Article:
Music First Audio Passive Pre-Amplifier
CHORD DAC64 MK 2
Matrix Audio X SPDIF 2
Matrix Audio Quattro II
DEAL OF THE DAY
Linn Classik Music CD Player / Integrated Amplifier
2014 Midwest Audiofest Tent Sale & Vintage Audio Swap
Q-Acoustics Concept 40 Speaker Review
A year or so back I reviewed the first of the Concept series speakers from Q-Acoustics, the Concept 20. That model has similar drivers to the company’s 2020i budget stand-mount but a more sophisticated cabinet design, something which doubles the price but also doubles the resolution by halving the cabinet induced distortion. The Concept concept is a means of minimising the biggest source of colouration in most affordable loudspeakers, put your hand on a speaker that’s playing music and you can feel it vibrate. That vibration creates noise, a crude echo of the signal being delivered by the drive units, it blurs the sound because while quiet it’s still loud enough to be audible. This is why speakers tend to have narrower baffles than they used to and why smaller speakers can often sound better than bigger ones, there’s less vibrating wood joining in with the music.
Q-Acoustics has tackled this by building a cabinet within a cabinet and separating the two with material they call Gelcore, a mastic like non-setting adhesive that damps vibration in the structure. As Q-Acoustics’ Steve Reichert puts it, cabinet resonance is the elephant in the room, and he’s right. Look at high end loudspeakers from the likes of Vivid, Magico and Wilson benesch, they all use alternative materials to wood in an attempt to get rid of the resonances that are so hard to repress in that material. By isolating the inner from the outer cabinet Q-Acoustics has taken the bull (elephant!) by the horns and done more than virtually any other maker of affordable loudspeakers to arrest that resonance.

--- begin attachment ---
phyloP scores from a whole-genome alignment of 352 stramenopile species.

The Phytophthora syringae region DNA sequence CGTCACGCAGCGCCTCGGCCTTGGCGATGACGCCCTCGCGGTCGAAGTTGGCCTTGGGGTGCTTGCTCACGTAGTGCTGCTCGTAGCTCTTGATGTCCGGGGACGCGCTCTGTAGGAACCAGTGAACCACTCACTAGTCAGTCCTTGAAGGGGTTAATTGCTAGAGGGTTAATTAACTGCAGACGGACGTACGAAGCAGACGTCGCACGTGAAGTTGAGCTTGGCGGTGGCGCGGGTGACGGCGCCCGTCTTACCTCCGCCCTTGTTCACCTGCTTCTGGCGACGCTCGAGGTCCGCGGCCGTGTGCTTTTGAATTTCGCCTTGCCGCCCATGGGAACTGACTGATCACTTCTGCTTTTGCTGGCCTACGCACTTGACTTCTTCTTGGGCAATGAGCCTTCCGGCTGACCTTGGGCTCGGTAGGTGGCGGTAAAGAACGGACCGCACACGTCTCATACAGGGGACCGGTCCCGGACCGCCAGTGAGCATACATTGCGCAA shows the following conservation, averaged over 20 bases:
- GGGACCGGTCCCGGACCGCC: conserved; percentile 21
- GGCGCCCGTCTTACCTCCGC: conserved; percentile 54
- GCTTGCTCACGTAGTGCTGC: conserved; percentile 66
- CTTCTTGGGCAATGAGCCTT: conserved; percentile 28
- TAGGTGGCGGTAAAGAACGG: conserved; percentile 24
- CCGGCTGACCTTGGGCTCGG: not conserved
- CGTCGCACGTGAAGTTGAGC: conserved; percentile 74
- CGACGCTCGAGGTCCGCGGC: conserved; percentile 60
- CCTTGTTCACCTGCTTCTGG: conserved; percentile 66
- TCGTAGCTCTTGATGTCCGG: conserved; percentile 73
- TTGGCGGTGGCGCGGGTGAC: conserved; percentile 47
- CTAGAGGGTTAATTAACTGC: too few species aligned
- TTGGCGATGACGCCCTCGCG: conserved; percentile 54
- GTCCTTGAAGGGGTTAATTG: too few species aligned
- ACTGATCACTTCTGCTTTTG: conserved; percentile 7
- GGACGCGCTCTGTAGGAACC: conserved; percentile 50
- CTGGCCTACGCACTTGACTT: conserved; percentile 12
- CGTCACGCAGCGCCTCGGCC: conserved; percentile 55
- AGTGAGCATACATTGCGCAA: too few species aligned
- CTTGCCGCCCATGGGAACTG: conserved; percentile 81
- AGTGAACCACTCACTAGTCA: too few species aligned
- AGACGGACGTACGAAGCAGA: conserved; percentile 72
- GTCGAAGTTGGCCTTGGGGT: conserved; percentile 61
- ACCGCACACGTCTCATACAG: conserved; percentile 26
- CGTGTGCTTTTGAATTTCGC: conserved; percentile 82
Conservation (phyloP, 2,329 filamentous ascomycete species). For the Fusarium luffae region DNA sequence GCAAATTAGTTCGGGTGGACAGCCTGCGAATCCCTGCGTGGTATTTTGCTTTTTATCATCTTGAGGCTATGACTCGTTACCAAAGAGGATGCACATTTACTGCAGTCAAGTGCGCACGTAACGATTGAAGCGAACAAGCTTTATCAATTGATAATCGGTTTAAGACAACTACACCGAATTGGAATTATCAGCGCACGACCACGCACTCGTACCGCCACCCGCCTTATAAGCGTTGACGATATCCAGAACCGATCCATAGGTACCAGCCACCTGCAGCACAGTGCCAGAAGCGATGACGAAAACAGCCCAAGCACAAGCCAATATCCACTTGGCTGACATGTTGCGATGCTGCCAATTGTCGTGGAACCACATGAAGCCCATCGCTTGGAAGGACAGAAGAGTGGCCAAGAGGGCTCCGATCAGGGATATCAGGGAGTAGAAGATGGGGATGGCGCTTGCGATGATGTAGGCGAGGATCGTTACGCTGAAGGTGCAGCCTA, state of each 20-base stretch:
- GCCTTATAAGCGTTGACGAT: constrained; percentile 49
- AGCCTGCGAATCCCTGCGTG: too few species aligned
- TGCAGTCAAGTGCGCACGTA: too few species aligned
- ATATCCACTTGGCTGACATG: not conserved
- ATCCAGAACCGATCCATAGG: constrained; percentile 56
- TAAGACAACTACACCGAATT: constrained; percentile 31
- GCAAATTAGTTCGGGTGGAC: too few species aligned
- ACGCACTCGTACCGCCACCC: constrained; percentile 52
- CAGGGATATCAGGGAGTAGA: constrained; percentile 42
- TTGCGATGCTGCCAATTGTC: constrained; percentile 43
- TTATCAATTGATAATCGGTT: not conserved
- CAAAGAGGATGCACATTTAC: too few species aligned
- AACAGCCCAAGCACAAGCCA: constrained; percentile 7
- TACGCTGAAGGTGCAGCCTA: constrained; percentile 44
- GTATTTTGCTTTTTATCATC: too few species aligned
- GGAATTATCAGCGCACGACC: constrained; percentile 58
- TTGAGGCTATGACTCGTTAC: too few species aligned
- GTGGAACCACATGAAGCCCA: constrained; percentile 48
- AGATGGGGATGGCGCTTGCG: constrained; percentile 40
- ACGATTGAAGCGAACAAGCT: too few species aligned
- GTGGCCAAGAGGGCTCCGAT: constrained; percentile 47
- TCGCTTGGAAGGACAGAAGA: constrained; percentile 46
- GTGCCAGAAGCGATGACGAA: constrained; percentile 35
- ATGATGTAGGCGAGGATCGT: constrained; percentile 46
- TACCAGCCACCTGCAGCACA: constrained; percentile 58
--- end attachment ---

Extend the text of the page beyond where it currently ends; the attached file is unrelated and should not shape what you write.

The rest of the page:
The original aim with the Concept 40 was to make a Concept 20 with more bass, so they made a bigger Gelcore box and added a second bass driver as well as Gelcore bracing inside. This however didn’t give designer Karl Heinz-Fink the increase in bass that was desired so he had to revamp the bass unit by using a much larger magnet. This did the trick while increasing efficiency to a useful 90dB, meaning it doesn’t need a particularly power amplifier to deliver high levels, having an impedance that doesn’t drop below four Ohms helps as well.